Head in a Cloud

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Aquavit!

October 24th, 2007 by Sean Davis · 1 Comment

Since early October, I’ve been participating in the Aqua Validation and Intercomparison Experiment, Aquavit, at the AIDA chamber located at the Forschungszentrum (“Research Center”) Karlsruhe. Aquavit is an experiment with the purpose of testing and intercomparing instruments that measure water vapor in the atmosphere, especially those that measure in the extremely dry stratosphere. Below is a description of the experiment, and I have posted some pictures here.

Compared to the atmosphere at the surface of the Earth, which can have water vapor concentrations that constitute upwards to ~2% of the atmosphere — or around 20,000 parts per million by volume (ppmv or ppm) — the stratosphere is extremely dry, having only a few ppm. In other words, water vapor varies by around 4 orders of magnitude in the Earth’s atmosphere. This large variability throughout the atmosphere, as well as the low values in the stratosphere, have partly contributed to difficulties in measuring the water vapor amounts in the upper atmosphere.


As it turns out, water vapor is a very important component of the Earth’s atmosphere, and stratospheric water vapor, even though there is very little of it, is also important. I don’t have time to go into the details, but there is a fair bit of literature on why upper tropospheric and stratospheric water is important. One reason that immediately comes to mind is that the amount of water vapor in the stratosphere partially controls the ability of polar stratospheric clouds (PSCs) to form. These PSCs are the staging ground for the polar ozone hole destruction chemistry.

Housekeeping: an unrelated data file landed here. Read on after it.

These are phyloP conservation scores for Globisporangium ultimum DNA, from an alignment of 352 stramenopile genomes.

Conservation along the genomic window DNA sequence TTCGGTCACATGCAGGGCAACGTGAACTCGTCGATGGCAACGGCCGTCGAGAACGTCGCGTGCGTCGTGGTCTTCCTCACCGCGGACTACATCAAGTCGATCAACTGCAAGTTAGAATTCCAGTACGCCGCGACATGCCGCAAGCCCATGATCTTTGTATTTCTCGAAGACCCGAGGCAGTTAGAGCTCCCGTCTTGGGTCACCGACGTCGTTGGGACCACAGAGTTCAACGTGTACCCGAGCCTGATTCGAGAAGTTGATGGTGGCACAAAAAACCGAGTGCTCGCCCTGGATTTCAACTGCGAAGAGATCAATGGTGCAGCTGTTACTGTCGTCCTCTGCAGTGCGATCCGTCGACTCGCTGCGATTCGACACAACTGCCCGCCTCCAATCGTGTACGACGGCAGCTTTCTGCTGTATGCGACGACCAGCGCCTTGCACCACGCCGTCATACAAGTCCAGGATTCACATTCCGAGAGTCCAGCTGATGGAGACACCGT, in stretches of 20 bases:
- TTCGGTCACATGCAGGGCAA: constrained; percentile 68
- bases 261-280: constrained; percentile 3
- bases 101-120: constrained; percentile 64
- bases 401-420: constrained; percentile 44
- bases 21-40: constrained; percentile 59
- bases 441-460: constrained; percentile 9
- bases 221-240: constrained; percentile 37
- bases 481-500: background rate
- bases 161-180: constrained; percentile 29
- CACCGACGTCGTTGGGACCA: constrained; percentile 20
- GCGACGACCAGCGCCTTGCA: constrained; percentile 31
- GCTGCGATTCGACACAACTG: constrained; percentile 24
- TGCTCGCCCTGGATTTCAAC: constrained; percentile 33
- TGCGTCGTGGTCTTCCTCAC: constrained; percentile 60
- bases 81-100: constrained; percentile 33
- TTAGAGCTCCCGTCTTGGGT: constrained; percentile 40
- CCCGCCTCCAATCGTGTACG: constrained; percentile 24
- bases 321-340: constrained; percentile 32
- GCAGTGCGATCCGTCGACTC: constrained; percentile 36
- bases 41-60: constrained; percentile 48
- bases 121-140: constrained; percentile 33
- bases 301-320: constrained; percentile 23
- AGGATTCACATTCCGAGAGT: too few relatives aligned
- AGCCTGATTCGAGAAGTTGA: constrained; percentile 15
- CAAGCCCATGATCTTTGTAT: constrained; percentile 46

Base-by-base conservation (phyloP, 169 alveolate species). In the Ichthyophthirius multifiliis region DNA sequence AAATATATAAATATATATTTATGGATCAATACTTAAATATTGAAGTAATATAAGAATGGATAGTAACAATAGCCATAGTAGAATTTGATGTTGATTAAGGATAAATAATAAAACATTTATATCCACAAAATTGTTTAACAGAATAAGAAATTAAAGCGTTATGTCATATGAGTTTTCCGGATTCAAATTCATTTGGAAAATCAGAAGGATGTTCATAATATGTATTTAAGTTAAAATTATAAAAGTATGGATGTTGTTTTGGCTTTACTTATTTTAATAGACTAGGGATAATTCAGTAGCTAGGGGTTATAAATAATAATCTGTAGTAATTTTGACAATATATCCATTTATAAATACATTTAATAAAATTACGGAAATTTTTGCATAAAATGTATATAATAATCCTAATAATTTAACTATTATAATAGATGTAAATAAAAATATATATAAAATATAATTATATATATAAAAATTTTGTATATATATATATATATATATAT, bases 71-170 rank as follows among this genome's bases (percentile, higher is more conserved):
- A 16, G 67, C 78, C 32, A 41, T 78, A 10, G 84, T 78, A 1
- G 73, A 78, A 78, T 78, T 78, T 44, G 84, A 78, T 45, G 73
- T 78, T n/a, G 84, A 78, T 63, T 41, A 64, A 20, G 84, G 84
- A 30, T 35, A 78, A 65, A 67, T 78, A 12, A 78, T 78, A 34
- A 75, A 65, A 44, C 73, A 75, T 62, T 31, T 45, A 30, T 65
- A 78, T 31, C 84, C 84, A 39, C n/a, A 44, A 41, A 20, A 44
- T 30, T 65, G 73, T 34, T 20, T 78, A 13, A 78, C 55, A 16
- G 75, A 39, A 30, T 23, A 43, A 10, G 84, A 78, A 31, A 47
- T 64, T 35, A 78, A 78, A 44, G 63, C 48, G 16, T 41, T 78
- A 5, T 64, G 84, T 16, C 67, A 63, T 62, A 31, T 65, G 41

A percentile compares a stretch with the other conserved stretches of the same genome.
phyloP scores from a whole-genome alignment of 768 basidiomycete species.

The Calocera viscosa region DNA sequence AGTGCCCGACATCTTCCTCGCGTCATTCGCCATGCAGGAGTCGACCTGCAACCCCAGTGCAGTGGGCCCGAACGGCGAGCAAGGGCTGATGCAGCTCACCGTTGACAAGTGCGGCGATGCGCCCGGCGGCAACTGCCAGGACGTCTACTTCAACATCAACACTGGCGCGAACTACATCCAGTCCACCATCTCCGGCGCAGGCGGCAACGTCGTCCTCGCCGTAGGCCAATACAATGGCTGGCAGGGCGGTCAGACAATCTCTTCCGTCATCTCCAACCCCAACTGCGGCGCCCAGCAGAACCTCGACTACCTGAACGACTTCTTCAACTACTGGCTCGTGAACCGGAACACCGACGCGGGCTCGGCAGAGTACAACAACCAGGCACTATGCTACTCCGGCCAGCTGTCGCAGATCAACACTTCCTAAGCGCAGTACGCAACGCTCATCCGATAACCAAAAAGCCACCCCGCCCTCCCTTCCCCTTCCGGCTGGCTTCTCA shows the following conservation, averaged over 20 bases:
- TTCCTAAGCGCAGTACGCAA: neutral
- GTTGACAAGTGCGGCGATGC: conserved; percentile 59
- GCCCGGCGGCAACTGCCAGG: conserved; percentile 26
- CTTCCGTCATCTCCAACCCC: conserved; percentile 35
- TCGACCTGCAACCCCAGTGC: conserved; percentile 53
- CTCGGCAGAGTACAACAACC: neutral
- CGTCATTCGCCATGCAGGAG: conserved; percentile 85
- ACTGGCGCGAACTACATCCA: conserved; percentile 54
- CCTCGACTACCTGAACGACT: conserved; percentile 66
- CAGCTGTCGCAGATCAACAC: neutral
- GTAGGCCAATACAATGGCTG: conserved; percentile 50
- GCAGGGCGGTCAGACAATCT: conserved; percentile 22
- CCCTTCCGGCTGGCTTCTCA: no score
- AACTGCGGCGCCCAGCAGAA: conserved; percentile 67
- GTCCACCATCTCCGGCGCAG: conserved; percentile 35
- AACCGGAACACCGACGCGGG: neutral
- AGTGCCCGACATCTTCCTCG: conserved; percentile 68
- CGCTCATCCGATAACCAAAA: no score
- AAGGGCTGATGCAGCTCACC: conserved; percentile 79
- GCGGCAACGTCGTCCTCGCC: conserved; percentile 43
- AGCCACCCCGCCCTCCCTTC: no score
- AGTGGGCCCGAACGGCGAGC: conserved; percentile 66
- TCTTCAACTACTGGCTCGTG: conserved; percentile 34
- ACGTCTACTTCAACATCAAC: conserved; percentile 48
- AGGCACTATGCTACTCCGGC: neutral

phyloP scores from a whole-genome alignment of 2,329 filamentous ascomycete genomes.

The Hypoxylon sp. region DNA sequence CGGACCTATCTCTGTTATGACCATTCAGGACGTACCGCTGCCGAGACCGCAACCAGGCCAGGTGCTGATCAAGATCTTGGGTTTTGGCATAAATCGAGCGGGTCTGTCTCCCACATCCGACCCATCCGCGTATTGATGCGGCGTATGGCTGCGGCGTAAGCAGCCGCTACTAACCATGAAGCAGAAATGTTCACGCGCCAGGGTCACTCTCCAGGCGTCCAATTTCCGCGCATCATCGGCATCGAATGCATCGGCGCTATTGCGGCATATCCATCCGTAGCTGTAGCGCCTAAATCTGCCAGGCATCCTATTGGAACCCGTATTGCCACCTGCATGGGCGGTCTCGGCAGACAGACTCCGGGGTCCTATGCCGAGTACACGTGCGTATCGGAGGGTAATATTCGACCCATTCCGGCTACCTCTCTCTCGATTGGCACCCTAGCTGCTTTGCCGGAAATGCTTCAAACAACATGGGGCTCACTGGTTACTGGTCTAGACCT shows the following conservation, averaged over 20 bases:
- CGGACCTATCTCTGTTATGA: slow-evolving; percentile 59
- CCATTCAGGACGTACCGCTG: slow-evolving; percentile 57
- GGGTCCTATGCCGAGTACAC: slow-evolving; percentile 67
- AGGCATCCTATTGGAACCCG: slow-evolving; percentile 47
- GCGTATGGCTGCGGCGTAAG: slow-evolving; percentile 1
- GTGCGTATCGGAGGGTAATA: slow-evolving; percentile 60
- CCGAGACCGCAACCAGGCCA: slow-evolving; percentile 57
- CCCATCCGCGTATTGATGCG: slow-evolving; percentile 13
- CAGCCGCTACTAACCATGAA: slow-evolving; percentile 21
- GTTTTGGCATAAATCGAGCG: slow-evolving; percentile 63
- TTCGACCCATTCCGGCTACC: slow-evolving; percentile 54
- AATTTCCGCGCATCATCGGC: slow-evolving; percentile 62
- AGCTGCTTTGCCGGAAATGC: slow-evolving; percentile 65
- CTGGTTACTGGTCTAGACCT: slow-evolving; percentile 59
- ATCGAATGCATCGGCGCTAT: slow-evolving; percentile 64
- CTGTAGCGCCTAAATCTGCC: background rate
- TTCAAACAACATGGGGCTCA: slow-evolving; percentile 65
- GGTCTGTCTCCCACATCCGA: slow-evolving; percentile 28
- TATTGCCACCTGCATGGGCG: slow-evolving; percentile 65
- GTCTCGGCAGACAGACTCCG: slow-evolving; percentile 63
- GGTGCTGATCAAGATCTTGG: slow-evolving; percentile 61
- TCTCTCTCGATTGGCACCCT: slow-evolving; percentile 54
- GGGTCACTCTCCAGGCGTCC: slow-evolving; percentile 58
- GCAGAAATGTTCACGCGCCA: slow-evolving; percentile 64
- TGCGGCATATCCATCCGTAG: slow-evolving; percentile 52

So stratospheric water vapor measurements are important, but it turns out that there have been some historical discrepancies between aircraft-based, balloon-based, and satellite-based measurements. This issue has been recognized for some time, and was the subject of a report by the SPARC group in 2000.

These discrepancies have motivated the water vapor community to come together and put all of the instruments at the same place at the same time to try and understand how the instruments perform in controlled conditions. Thus, the Aquavit experiment in the AIDA chamber. The AIDA chamber is a temperature-controlled chamber (around -90 C to room temperature) that can produce controlled water vapor mixing ratios as low as 0.3 ppm.

I don’t have time to go into the details of the experiments we’ve been doing here, but basically the referees of the experiment have been creating controlled (and unknown to us) amounts of water vapor, which the various instruments (there’s around 15 of them) sample. The participants then submit their data, and a blind intercomparison (meaning the instrument teams don’t know the “true” value) is made. In a few months, after everyones data is finalized, the data will be compared by the referees. The results should be very interesting, and will hopefully illuminate some of the discrepancies that have plagued this field for years. If the results of the comparison indicate that everybody’s instrument measures properly in the lab, then differences between the instruments must be related to different conditions present “in the field” versus in the laboratory.

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1 response so far ↓

  • 1 Don // Oct 24, 2007 at 5:04 pm

    Mother feels she is very “enlightened” now…..I’m confused as hell……oh well, that’s my normal state, isn’t it?

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